Division of household chores may depend on one's mess tolerance

Nov 01, 2013
Division of household chores may depend on one's mess tolerance
Does this trigger your threshold level? A series of photos was shown to individuals to measure at what point they would act.

Not that anyone is pointing fingers, but one individual went three weeks without noticing that dirty laundry had piled up.

The division of household is an issue that cuts across countries, genders and all types of relationships, from married couples to roommates.

"This is one of the top three conflict issues couples fight over," said Jess Alberts, Hugh Downs School of Communication President's Professor. "Wives who feel like the division of labor is unfair are more dissatisfied and more likely to think of divorce."

Strategies to cope are varied and inventive, said Alberts, who has conducted research on this issue for the past several years.

"This is the ongoing issue in my marital life and currently my favorite research project," she said.

Inspiration to address this most basic issue with universal effects was inspired by ASU School of Life Sciences President's Professor and entomologist Jennifer Fewell, who studies the division of labor between ants and bees.

"Fewell argued that ants and bees have specific or tolerance for disorder in the hive. When they are bothered by their threshold level being violated, they are motivated to act," Alberts said.

This realization inspired Alberts' integrated theory of the division of labor that is currently in a testing phase and working "really well." Her theory argues that people will act according to their threshold levels for household clutter or disorder.

"People possess a tolerance threshold for various tasks in the home. If one person has a low threshold for disorder, then the person with the higher threshold may never do anything because his or her threshold is never reached. Through repetition, the person with a lower threshold becomes more experienced and better at it," she said. "Usually, the person with a lower threshold is not willing to wait for the person with the high threshold to be motivated to act."

Women typically tackle the majority of chores and evolutionary psychology research explains why this may occur. For example, research shows that although parents equally respond to a baby in clear distress, they often vary their pattern if the baby is merely fussy. If mom responds faster to a fussy child, this becomes a reinforced pattern in which mom becomes the only one tending to the baby, Alberts said.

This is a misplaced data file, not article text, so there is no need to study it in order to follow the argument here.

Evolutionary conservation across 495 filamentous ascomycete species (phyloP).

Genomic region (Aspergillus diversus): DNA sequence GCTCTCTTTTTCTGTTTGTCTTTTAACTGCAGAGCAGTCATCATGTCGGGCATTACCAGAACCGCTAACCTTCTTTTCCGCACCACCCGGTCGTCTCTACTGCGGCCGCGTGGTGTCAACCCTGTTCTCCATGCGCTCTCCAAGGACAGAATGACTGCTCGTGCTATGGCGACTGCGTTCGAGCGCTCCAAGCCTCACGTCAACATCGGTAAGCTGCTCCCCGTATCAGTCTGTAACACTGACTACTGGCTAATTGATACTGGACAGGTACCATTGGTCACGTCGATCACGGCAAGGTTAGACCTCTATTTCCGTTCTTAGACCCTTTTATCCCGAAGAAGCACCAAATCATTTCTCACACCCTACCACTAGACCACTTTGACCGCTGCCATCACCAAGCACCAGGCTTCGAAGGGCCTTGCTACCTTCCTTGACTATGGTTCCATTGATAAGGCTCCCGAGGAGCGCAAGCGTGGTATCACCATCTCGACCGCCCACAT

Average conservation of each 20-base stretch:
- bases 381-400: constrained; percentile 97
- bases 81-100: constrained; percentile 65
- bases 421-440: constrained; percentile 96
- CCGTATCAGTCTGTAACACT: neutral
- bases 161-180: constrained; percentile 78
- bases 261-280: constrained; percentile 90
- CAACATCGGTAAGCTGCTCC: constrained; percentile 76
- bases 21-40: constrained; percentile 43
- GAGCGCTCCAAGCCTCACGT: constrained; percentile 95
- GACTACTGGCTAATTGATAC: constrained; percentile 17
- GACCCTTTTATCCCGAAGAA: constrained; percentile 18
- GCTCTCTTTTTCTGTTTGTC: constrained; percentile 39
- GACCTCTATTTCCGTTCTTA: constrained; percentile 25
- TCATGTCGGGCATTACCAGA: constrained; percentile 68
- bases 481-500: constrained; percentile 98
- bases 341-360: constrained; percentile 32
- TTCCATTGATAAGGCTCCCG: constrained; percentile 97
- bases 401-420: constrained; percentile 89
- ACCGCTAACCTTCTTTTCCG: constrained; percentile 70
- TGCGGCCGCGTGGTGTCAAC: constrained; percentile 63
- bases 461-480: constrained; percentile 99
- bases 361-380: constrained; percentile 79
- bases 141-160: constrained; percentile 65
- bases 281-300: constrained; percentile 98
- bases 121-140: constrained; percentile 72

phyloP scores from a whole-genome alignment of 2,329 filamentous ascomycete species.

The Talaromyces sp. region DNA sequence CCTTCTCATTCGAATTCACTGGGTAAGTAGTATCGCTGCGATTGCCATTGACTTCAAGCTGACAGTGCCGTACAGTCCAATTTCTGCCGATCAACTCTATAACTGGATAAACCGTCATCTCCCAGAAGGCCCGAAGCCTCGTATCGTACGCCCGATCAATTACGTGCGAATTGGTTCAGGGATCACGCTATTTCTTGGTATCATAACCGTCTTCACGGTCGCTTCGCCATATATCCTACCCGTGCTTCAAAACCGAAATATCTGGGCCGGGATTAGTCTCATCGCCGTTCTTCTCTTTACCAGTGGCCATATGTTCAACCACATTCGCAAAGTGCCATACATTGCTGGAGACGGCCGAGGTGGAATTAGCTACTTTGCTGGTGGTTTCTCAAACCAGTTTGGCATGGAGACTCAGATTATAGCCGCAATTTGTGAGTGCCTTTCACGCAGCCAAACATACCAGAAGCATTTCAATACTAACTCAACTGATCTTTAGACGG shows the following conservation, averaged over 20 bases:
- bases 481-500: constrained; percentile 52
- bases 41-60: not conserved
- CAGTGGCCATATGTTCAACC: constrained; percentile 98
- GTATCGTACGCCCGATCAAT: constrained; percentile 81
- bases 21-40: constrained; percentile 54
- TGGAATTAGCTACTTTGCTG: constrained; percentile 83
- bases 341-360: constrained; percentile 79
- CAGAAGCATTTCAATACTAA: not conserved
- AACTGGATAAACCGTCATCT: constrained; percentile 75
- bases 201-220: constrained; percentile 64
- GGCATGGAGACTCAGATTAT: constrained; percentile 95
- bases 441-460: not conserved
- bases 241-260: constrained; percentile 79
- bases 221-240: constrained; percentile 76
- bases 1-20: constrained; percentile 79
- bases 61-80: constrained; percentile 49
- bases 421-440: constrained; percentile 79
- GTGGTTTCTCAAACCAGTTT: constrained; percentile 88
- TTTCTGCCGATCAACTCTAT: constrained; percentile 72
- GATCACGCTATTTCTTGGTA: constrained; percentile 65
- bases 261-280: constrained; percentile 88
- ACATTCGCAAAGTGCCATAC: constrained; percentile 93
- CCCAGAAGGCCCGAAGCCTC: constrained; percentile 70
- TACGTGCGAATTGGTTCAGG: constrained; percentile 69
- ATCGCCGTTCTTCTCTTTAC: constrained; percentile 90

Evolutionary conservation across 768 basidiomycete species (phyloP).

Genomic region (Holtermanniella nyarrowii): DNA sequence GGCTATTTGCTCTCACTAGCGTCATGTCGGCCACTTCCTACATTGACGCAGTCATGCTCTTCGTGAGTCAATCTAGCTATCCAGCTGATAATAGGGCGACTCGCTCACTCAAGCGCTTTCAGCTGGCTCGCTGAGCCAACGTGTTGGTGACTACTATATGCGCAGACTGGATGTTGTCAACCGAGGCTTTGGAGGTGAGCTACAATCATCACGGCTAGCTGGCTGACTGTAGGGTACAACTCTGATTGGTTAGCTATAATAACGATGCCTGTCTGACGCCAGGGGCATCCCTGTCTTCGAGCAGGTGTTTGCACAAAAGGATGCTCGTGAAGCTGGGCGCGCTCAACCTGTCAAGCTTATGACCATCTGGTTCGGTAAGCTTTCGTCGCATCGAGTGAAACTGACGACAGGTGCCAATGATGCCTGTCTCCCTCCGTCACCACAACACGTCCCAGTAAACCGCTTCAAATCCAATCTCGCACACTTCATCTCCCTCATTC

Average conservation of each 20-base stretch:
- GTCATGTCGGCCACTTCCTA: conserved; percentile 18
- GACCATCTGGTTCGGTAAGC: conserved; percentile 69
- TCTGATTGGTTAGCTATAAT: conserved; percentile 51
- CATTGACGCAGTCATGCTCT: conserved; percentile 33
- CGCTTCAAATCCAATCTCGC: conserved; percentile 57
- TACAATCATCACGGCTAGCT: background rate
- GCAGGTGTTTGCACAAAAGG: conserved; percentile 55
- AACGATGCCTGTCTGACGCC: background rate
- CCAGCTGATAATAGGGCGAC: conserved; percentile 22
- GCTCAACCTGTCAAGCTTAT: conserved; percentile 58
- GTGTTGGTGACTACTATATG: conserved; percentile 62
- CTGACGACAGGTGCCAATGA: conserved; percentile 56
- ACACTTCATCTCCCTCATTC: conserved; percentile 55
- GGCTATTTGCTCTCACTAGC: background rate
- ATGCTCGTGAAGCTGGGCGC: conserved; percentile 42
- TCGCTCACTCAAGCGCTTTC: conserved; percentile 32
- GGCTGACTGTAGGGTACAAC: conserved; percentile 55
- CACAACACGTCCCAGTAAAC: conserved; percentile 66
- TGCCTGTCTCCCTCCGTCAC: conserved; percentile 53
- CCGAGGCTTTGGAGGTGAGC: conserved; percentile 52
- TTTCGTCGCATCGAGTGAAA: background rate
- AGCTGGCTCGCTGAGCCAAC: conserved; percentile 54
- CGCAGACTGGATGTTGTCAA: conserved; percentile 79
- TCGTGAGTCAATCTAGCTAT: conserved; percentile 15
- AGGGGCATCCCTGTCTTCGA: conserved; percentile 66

"Research suggests that females do about 50 percent more of household chores than males. Some people say it is an economic issue, but even when the woman makes more money, often she still does more housework. Sometimes the woman does more labor even when the husband is retired," she added.

If you've ever felt unappreciated for handling the housework, consider the "economy of gratitude" that refers to the fact that people are grateful for gifts when they are in a relationship. However, gifts are defined as receiving something more than is expected. If one person does a task all of the time in a relationship, then their effort is not seen as a gift. Yet, if the other partner does the task only occasionally, they expect to be thanked for doing it because they see their contribution as a gift, or something added.

"It's kind of like adding insult to injury," Alberts said.

In a survey they conducted, Alberts and former graduate student Justin Boren found that gay couples have an easier time in general with the division of labor because they talk about it more readily. Female roommates also talk about chores while male roommates typically don't. Instead, males may resort to passive-aggressive techniques, such as piling dirty dishes on someone's bed.

"Some men with a low threshold level expect women to do most of the household work and are bothered because their partner is not motivated to do so. This expectation may come from the fact that, for social and evolutionary reasons, women pay more attention to and have more awareness of detail. They also have a keener sense of smell," Alberts said.

Kendra Knight, a former ASU graduate student, measured individuals' threshold levels by showing them a series of increasingly messy photos to discern at what point they would be motivated to act. Knight's work is being recognized at the National Communication Association Convention in November when she will receive the Gerald R. Miller Outstanding Dissertation Award.

How does one avoid the chore trap?

"At the beginning of a relationship, try not to do a task more than three times in a row, if you don't want be seen as owning the task," Alberts advises.

If someone has a lower threshold for messes, thank your partner for their efforts.

"If you don't feel that your partner is grateful for your efforts, especially if you perform the lion's share of domestic labor, that's likely to exacerbate feelings of inequity and dissatisfaction, making a difficult situation even worse," according to an article in The Greater Good that Alberts co-authored with Angela Trethewey, Hugh Downs School of Communication director and professor.

Keep in mind that some people are simply oblivious until it reaches a crisis point, such as when someone runs out of underwear after three weeks.

"If it doesn't trigger your threshold, it doesn't register," Alberts said.

Explore further: New research explores how culture affects our conceptions of nature

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